There are many examples in which there are complex textural relationship between the solid reactant and/or product of melt producing reactions and leucosomes (Waters and Whales, 1984; White et al., 2003). This textural relationship commonly involves a felsic segregation that hosts a ferromagnesian porphyroblasts such as garnet (Waters and Whales, 1984) and cordierite (Waters, 1988; Sawyer et al., 1999).  The interpretation of textural  signature  of  melting  in  migmatitic  rocks  is not always straight forward (Sawyer, 1999) and the problem is greatest for widespread melting associated with regional metamorphism. In Ikare area, textural evidence in support of prograde anatexis is the reaction that produced garnet and probably the melts,

biotite + quartz + sillimanite + plagioclase è garnet + melt                                                                                (5)

The above inference was drawn from inclusion of biotite, quartz, sillimanite and minute plagioclase in garnet. This was probably the first melt producing reaction, operating at moderately high pressure (Cenki et al., 2002). A possible second melt producing reaction is the coronas (rims) of cordierite around garnet (Figure 19). This probably took place at a lower pressure than the first melt producing reaction:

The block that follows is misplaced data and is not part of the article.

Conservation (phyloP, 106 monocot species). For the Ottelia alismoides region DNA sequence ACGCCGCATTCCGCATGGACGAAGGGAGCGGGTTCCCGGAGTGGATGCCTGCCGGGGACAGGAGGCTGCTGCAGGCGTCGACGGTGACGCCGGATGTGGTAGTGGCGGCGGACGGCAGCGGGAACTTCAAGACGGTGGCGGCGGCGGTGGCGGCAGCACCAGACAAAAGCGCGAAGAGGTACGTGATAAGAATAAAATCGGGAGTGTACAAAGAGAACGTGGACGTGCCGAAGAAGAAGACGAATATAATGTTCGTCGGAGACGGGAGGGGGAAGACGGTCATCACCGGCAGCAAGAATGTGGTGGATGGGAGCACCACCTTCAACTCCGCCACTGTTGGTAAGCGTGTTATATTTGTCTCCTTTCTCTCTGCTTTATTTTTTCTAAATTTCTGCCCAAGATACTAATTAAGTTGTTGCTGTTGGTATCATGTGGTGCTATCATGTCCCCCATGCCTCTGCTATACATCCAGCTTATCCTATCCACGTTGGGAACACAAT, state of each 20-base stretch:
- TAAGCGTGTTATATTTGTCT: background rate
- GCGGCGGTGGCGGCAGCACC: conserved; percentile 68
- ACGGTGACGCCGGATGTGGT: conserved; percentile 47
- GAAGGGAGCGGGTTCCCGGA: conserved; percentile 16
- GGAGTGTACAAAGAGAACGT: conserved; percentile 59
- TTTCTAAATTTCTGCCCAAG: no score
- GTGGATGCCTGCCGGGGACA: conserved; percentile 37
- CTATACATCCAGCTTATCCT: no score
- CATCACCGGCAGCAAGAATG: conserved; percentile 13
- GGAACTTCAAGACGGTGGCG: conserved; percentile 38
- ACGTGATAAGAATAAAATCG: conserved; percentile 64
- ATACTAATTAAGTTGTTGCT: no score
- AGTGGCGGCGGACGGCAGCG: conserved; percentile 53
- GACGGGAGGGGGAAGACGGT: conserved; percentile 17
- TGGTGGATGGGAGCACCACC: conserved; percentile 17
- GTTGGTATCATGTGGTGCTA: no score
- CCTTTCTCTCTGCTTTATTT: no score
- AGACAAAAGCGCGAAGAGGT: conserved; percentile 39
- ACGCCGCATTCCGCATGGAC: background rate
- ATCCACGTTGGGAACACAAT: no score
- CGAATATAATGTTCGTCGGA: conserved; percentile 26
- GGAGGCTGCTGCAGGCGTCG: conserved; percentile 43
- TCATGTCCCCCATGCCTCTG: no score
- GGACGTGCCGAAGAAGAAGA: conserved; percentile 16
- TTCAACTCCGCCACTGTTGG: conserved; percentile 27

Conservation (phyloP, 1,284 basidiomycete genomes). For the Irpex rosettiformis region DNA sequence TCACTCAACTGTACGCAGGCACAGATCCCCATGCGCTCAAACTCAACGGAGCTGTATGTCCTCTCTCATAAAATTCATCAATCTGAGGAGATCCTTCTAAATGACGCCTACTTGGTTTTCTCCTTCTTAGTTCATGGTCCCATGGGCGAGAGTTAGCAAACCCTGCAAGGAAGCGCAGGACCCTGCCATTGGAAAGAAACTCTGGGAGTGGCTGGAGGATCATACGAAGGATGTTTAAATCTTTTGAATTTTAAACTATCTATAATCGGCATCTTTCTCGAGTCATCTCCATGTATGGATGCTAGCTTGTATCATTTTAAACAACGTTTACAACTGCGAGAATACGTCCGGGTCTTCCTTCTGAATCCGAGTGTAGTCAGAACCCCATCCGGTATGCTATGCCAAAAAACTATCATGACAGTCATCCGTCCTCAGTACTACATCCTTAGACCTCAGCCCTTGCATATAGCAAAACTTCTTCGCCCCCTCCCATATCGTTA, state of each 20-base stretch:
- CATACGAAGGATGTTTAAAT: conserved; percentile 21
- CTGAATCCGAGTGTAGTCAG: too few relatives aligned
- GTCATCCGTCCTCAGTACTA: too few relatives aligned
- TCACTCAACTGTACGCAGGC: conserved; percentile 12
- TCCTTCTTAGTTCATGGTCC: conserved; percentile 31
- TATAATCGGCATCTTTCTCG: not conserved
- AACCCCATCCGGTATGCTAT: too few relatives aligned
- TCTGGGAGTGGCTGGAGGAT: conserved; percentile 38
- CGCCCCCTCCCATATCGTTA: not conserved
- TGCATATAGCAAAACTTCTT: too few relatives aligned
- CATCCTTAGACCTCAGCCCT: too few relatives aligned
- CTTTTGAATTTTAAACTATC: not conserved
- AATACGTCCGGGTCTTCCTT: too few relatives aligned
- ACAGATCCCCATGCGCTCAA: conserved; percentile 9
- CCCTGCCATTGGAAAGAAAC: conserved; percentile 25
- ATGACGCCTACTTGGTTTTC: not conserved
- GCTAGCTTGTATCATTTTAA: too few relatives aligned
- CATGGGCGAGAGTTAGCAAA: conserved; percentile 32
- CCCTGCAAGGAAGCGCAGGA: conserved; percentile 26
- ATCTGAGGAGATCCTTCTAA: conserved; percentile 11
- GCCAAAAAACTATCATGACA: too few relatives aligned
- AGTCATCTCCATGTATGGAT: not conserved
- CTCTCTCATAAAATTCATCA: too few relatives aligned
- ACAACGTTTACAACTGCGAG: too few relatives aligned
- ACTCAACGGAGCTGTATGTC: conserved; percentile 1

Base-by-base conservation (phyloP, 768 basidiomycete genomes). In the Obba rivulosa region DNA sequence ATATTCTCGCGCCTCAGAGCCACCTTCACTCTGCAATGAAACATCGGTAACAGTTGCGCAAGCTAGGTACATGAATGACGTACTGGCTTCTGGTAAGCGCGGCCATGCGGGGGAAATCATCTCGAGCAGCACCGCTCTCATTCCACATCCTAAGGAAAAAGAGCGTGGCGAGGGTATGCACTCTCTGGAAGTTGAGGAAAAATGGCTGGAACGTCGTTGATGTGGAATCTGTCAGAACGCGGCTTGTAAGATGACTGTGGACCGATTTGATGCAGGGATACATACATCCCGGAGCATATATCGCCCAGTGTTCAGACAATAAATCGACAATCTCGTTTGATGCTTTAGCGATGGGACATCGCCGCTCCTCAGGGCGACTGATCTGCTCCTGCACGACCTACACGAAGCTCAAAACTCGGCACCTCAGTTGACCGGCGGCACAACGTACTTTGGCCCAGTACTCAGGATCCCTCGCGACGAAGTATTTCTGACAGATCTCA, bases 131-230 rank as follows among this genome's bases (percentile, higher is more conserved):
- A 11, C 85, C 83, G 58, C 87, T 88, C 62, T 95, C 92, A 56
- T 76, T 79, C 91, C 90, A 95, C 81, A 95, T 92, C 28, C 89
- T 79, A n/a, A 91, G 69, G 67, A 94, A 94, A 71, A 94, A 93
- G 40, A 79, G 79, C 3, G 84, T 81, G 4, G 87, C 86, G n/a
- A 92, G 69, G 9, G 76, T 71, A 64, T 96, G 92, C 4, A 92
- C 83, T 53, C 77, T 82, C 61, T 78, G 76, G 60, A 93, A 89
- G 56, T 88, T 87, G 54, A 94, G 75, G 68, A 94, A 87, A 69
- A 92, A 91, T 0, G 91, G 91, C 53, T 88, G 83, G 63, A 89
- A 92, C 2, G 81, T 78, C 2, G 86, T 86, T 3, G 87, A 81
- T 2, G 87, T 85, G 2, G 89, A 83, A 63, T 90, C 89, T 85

Garnet + biotite +quartz  è cordierite + melt                 (6)

Scheuvens (2002) argued that the above reaction within resistic metapelites is not the result of back reaction as proposed by Spear et al. (1999) but are interpreted to result from the reaction,

Garnet + sillimanite + quartz è cordierite                     (7)



Both    reactions,     Scheuvens     (2002)     argued     are characterized by a low pressure condition, pointing to persistent exhumation or uplift after deformation. The absence of orthopyroxene indicates that the conditions necessary for higher temperature orthopyroxene-producing dehydration melting reaction of biotite were not reached. The melt that was produced from both melt-producing reactions could either have migrated away from these sites or may have pooled there if the melt migration rate were substantially lower than the rate of melt production. Thus, rapid melt loss from the site of melt formation and melt accumulation at the site of melt formation may have occurred at the same time around different garnet grains. However, the high degree of preservation of the high-grade mineral assemblages is consistent with substantial loss of the melt fraction developed from the rocks, the timing and rates of melt loss being impossible to constrain.